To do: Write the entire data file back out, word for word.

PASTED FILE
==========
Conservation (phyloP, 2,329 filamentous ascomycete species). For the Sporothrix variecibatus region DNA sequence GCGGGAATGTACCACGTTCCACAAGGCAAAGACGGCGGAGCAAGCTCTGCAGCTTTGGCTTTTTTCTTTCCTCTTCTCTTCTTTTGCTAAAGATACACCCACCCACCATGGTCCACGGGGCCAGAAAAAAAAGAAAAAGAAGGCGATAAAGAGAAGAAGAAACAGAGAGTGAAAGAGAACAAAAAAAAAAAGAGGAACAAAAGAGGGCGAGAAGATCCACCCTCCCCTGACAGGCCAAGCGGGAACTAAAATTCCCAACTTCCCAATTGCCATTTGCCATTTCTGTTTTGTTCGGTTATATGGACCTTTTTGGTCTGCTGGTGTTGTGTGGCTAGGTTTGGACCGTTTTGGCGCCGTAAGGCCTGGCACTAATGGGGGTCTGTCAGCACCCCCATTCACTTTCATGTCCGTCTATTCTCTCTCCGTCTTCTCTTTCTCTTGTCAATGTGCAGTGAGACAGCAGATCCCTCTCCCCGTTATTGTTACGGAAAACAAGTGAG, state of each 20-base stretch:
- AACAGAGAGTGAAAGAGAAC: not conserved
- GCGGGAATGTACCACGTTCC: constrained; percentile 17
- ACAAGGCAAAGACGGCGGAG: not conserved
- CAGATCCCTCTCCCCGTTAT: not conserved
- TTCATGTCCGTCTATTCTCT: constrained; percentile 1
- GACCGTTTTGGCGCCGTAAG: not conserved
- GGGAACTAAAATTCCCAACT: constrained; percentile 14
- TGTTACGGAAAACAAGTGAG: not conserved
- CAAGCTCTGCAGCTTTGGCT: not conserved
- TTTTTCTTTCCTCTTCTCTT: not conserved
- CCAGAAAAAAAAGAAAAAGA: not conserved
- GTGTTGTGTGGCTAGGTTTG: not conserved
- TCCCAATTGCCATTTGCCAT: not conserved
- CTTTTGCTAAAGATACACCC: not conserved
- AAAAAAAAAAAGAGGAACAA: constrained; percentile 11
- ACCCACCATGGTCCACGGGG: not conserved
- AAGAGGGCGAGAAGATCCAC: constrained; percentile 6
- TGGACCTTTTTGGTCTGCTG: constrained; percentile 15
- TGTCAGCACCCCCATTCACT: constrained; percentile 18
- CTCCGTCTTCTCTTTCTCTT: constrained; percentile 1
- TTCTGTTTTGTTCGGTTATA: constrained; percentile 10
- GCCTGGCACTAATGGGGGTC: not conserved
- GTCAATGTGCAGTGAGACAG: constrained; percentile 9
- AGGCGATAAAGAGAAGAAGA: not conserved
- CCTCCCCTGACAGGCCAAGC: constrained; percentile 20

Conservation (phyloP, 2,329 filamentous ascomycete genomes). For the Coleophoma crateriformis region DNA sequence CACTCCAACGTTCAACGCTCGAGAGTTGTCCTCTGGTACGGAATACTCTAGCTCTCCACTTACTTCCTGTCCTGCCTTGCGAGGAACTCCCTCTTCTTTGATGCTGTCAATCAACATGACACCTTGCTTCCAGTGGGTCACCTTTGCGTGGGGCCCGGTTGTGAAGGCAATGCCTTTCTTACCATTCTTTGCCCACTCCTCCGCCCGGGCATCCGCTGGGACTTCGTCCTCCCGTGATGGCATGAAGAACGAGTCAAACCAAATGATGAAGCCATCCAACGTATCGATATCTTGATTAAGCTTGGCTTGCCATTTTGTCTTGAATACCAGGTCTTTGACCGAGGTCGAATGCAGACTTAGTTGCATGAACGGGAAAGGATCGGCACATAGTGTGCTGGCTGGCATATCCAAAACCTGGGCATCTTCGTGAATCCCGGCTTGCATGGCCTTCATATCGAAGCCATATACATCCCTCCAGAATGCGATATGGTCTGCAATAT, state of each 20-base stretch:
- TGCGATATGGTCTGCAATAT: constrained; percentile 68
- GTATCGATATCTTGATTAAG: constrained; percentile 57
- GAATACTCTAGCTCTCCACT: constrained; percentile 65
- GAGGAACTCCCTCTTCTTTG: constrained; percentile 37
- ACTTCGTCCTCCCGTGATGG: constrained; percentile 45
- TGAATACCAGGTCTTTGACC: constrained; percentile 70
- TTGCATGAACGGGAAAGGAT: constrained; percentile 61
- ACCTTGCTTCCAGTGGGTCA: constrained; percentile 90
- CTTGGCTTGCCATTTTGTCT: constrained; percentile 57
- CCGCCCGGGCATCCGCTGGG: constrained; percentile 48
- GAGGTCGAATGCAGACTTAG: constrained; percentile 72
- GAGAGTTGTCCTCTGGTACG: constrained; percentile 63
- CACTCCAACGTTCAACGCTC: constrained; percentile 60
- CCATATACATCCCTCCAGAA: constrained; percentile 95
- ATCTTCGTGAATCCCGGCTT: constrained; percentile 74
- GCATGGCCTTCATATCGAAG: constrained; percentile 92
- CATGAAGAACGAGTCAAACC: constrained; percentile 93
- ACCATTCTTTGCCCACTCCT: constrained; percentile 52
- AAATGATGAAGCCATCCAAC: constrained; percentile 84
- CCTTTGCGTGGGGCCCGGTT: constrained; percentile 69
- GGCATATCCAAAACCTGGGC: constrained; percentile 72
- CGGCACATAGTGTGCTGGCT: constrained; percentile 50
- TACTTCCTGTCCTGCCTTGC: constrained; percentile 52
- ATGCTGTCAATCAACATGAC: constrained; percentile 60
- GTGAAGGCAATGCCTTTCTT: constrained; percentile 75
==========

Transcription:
Conservation (phyloP, 2,329 filamentous ascomycete species). For the Sporothrix variecibatus region DNA sequence GCGGGAATGTACCACGTTCCACAAGGCAAAGACGGCGGAGCAAGCTCTGCAGCTTTGGCTTTTTTCTTTCCTCTTCTCTTCTTTTGCTAAAGATACACCCACCCACCATGGTCCACGGGGCCAGAAAAAAAAGAAAAAGAAGGCGATAAAGAGAAGAAGAAACAGAGAGTGAAAGAGAACAAAAAAAAAAAGAGGAACAAAAGAGGGCGAGAAGATCCACCCTCCCCTGACAGGCCAAGCGGGAACTAAAATTCCCAACTTCCCAATTGCCATTTGCCATTTCTGTTTTGTTCGGTTATATGGACCTTTTTGGTCTGCTGGTGTTGTGTGGCTAGGTTTGGACCGTTTTGGCGCCGTAAGGCCTGGCACTAATGGGGGTCTGTCAGCACCCCCATTCACTTTCATGTCCGTCTATTCTCTCTCCGTCTTCTCTTTCTCTTGTCAATGTGCAGTGAGACAGCAGATCCCTCTCCCCGTTATTGTTACGGAAAACAAGTGAG, state of each 20-base stretch:
- AACAGAGAGTGAAAGAGAAC: not conserved
- GCGGGAATGTACCACGTTCC: constrained; percentile 17
- ACAAGGCAAAGACGGCGGAG: not conserved
- CAGATCCCTCTCCCCGTTAT: not conserved
- TTCATGTCCGTCTATTCTCT: constrained; percentile 1
- GACCGTTTTGGCGCCGTAAG: not conserved
- GGGAACTAAAATTCCCAACT: constrained; percentile 14
- TGTTACGGAAAACAAGTGAG: not conserved
- CAAGCTCTGCAGCTTTGGCT: not conserved
- TTTTTCTTTCCTCTTCTCTT: not conserved
- CCAGAAAAAAAAGAAAAAGA: not conserved
- GTGTTGTGTGGCTAGGTTTG: not conserved
- TCCCAATTGCCATTTGCCAT: not conserved
- CTTTTGCTAAAGATACACCC: not conserved
- AAAAAAAAAAAGAGGAACAA: constrained; percentile 11
- ACCCACCATGGTCCACGGGG: not conserved
- AAGAGGGCGAGAAGATCCAC: constrained; percentile 6
- TGGACCTTTTTGGTCTGCTG: constrained; percentile 15
- TGTCAGCACCCCCATTCACT: constrained; percentile 18
- CTCCGTCTTCTCTTTCTCTT: constrained; percentile 1
- TTCTGTTTTGTTCGGTTATA: constrained; percentile 10
- GCCTGGCACTAATGGGGGTC: not conserved
- GTCAATGTGCAGTGAGACAG: constrained; percentile 9
- AGGCGATAAAGAGAAGAAGA: not conserved
- CCTCCCCTGACAGGCCAAGC: constrained; percentile 20

Conservation (phyloP, 2,329 filamentous ascomycete genomes). For the Coleophoma crateriformis region DNA sequence CACTCCAACGTTCAACGCTCGAGAGTTGTCCTCTGGTACGGAATACTCTAGCTCTCCACTTACTTCCTGTCCTGCCTTGCGAGGAACTCCCTCTTCTTTGATGCTGTCAATCAACATGACACCTTGCTTCCAGTGGGTCACCTTTGCGTGGGGCCCGGTTGTGAAGGCAATGCCTTTCTTACCATTCTTTGCCCACTCCTCCGCCCGGGCATCCGCTGGGACTTCGTCCTCCCGTGATGGCATGAAGAACGAGTCAAACCAAATGATGAAGCCATCCAACGTATCGATATCTTGATTAAGCTTGGCTTGCCATTTTGTCTTGAATACCAGGTCTTTGACCGAGGTCGAATGCAGACTTAGTTGCATGAACGGGAAAGGATCGGCACATAGTGTGCTGGCTGGCATATCCAAAACCTGGGCATCTTCGTGAATCCCGGCTTGCATGGCCTTCATATCGAAGCCATATACATCCCTCCAGAATGCGATATGGTCTGCAATAT, state of each 20-base stretch:
- TGCGATATGGTCTGCAATAT: constrained; percentile 68
- GTATCGATATCTTGATTAAG: constrained; percentile 57
- GAATACTCTAGCTCTCCACT: constrained; percentile 65
- GAGGAACTCCCTCTTCTTTG: constrained; percentile 37
- ACTTCGTCCTCCCGTGATGG: constrained; percentile 45
- TGAATACCAGGTCTTTGACC: constrained; percentile 70
- TTGCATGAACGGGAAAGGAT: constrained; percentile 61
- ACCTTGCTTCCAGTGGGTCA: constrained; percentile 90
- CTTGGCTTGCCATTTTGTCT: constrained; percentile 57
- CCGCCCGGGCATCCGCTGGG: constrained; percentile 48
- GAGGTCGAATGCAGACTTAG: constrained; percentile 72
- GAGAGTTGTCCTCTGGTACG: constrained; percentile 63
- CACTCCAACGTTCAACGCTC: constrained; percentile 60
- CCATATACATCCCTCCAGAA: constrained; percentile 95
- ATCTTCGTGAATCCCGGCTT: constrained; percentile 74
- GCATGGCCTTCATATCGAAG: constrained; percentile 92
- CATGAAGAACGAGTCAAACC: constrained; percentile 93
- ACCATTCTTTGCCCACTCCT: constrained; percentile 52
- AAATGATGAAGCCATCCAAC: constrained; percentile 84
- CCTTTGCGTGGGGCCCGGTT: constrained; percentile 69
- GGCATATCCAAAACCTGGGC: constrained; percentile 72
- CGGCACATAGTGTGCTGGCT: constrained; percentile 50
- TACTTCCTGTCCTGCCTTGC: constrained; percentile 52
- ATGCTGTCAATCAACATGAC: constrained; percentile 60
- GTGAAGGCAATGCCTTTCTT: constrained; percentile 75